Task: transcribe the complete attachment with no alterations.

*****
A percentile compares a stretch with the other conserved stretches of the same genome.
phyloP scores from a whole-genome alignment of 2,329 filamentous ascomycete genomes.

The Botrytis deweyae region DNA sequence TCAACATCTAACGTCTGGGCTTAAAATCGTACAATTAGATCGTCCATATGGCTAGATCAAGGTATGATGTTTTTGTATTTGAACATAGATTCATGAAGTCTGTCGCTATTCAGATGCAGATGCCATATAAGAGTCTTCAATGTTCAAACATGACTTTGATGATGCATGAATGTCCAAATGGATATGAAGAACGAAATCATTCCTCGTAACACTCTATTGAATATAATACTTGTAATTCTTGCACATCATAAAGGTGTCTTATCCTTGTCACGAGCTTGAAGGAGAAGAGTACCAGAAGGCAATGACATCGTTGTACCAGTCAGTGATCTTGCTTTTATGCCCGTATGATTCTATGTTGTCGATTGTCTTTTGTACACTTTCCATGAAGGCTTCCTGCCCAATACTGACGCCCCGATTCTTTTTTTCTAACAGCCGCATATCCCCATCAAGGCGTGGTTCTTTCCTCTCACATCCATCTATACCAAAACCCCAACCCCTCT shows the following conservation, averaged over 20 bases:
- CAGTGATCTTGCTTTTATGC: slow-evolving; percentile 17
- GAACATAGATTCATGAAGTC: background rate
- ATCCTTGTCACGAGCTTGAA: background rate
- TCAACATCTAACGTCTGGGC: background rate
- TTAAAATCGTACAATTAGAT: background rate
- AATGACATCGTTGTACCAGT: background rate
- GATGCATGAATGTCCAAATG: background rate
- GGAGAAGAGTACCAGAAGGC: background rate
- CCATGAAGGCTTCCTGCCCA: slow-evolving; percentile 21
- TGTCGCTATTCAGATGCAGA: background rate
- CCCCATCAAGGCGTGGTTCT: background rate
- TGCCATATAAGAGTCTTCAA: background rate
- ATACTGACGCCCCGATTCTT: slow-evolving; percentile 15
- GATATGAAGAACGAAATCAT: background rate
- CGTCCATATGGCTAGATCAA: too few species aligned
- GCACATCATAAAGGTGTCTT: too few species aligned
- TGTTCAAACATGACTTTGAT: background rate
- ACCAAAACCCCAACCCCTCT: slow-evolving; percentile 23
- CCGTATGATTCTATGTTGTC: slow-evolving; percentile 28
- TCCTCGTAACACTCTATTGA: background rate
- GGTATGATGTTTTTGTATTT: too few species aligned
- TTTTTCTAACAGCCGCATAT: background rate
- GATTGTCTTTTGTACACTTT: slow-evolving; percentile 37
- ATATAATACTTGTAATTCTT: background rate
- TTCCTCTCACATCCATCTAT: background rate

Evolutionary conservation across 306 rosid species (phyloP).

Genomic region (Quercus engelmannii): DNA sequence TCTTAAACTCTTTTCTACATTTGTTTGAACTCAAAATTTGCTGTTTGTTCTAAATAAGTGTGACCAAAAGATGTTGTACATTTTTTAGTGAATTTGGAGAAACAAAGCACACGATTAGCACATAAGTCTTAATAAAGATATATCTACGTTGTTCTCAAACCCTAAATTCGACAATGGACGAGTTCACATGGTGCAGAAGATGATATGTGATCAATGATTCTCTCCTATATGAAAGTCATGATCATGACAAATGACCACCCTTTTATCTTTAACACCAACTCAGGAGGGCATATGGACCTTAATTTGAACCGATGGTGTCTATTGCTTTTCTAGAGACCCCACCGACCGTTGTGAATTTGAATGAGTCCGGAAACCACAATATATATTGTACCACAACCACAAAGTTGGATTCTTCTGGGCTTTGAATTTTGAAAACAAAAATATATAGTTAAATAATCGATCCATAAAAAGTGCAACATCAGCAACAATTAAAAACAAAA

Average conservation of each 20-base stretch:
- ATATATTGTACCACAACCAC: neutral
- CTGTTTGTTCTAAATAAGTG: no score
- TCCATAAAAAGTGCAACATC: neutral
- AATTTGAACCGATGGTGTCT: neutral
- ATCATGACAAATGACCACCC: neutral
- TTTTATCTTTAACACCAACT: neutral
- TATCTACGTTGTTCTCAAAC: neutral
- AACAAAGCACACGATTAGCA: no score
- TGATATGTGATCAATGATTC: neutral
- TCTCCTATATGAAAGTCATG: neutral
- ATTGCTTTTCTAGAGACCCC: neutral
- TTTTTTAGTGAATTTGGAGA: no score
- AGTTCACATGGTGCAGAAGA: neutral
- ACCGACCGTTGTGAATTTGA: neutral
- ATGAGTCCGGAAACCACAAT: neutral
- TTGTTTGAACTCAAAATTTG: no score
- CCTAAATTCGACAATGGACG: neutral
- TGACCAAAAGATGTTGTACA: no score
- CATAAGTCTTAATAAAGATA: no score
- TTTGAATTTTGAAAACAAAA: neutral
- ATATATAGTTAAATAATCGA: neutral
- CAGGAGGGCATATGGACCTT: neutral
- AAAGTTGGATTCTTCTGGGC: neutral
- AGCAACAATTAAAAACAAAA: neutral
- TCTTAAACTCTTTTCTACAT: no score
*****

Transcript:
A percentile compares a stretch with the other conserved stretches of the same genome.
phyloP scores from a whole-genome alignment of 2,329 filamentous ascomycete genomes.

The Botrytis deweyae region DNA sequence TCAACATCTAACGTCTGGGCTTAAAATCGTACAATTAGATCGTCCATATGGCTAGATCAAGGTATGATGTTTTTGTATTTGAACATAGATTCATGAAGTCTGTCGCTATTCAGATGCAGATGCCATATAAGAGTCTTCAATGTTCAAACATGACTTTGATGATGCATGAATGTCCAAATGGATATGAAGAACGAAATCATTCCTCGTAACACTCTATTGAATATAATACTTGTAATTCTTGCACATCATAAAGGTGTCTTATCCTTGTCACGAGCTTGAAGGAGAAGAGTACCAGAAGGCAATGACATCGTTGTACCAGTCAGTGATCTTGCTTTTATGCCCGTATGATTCTATGTTGTCGATTGTCTTTTGTACACTTTCCATGAAGGCTTCCTGCCCAATACTGACGCCCCGATTCTTTTTTTCTAACAGCCGCATATCCCCATCAAGGCGTGGTTCTTTCCTCTCACATCCATCTATACCAAAACCCCAACCCCTCT shows the following conservation, averaged over 20 bases:
- CAGTGATCTTGCTTTTATGC: slow-evolving; percentile 17
- GAACATAGATTCATGAAGTC: background rate
- ATCCTTGTCACGAGCTTGAA: background rate
- TCAACATCTAACGTCTGGGC: background rate
- TTAAAATCGTACAATTAGAT: background rate
- AATGACATCGTTGTACCAGT: background rate
- GATGCATGAATGTCCAAATG: background rate
- GGAGAAGAGTACCAGAAGGC: background rate
- CCATGAAGGCTTCCTGCCCA: slow-evolving; percentile 21
- TGTCGCTATTCAGATGCAGA: background rate
- CCCCATCAAGGCGTGGTTCT: background rate
- TGCCATATAAGAGTCTTCAA: background rate
- ATACTGACGCCCCGATTCTT: slow-evolving; percentile 15
- GATATGAAGAACGAAATCAT: background rate
- CGTCCATATGGCTAGATCAA: too few species aligned
- GCACATCATAAAGGTGTCTT: too few species aligned
- TGTTCAAACATGACTTTGAT: background rate
- ACCAAAACCCCAACCCCTCT: slow-evolving; percentile 23
- CCGTATGATTCTATGTTGTC: slow-evolving; percentile 28
- TCCTCGTAACACTCTATTGA: background rate
- GGTATGATGTTTTTGTATTT: too few species aligned
- TTTTTCTAACAGCCGCATAT: background rate
- GATTGTCTTTTGTACACTTT: slow-evolving; percentile 37
- ATATAATACTTGTAATTCTT: background rate
- TTCCTCTCACATCCATCTAT: background rate

Evolutionary conservation across 306 rosid species (phyloP).

Genomic region (Quercus engelmannii): DNA sequence TCTTAAACTCTTTTCTACATTTGTTTGAACTCAAAATTTGCTGTTTGTTCTAAATAAGTGTGACCAAAAGATGTTGTACATTTTTTAGTGAATTTGGAGAAACAAAGCACACGATTAGCACATAAGTCTTAATAAAGATATATCTACGTTGTTCTCAAACCCTAAATTCGACAATGGACGAGTTCACATGGTGCAGAAGATGATATGTGATCAATGATTCTCTCCTATATGAAAGTCATGATCATGACAAATGACCACCCTTTTATCTTTAACACCAACTCAGGAGGGCATATGGACCTTAATTTGAACCGATGGTGTCTATTGCTTTTCTAGAGACCCCACCGACCGTTGTGAATTTGAATGAGTCCGGAAACCACAATATATATTGTACCACAACCACAAAGTTGGATTCTTCTGGGCTTTGAATTTTGAAAACAAAAATATATAGTTAAATAATCGATCCATAAAAAGTGCAACATCAGCAACAATTAAAAACAAAA

Average conservation of each 20-base stretch:
- ATATATTGTACCACAACCAC: neutral
- CTGTTTGTTCTAAATAAGTG: no score
- TCCATAAAAAGTGCAACATC: neutral
- AATTTGAACCGATGGTGTCT: neutral
- ATCATGACAAATGACCACCC: neutral
- TTTTATCTTTAACACCAACT: neutral
- TATCTACGTTGTTCTCAAAC: neutral
- AACAAAGCACACGATTAGCA: no score
- TGATATGTGATCAATGATTC: neutral
- TCTCCTATATGAAAGTCATG: neutral
- ATTGCTTTTCTAGAGACCCC: neutral
- TTTTTTAGTGAATTTGGAGA: no score
- AGTTCACATGGTGCAGAAGA: neutral
- ACCGACCGTTGTGAATTTGA: neutral
- ATGAGTCCGGAAACCACAAT: neutral
- TTGTTTGAACTCAAAATTTG: no score
- CCTAAATTCGACAATGGACG: neutral
- TGACCAAAAGATGTTGTACA: no score
- CATAAGTCTTAATAAAGATA: no score
- TTTGAATTTTGAAAACAAAA: neutral
- ATATATAGTTAAATAATCGA: neutral
- CAGGAGGGCATATGGACCTT: neutral
- AAAGTTGGATTCTTCTGGGC: neutral
- AGCAACAATTAAAAACAAAA: neutral
- TCTTAAACTCTTTTCTACAT: no score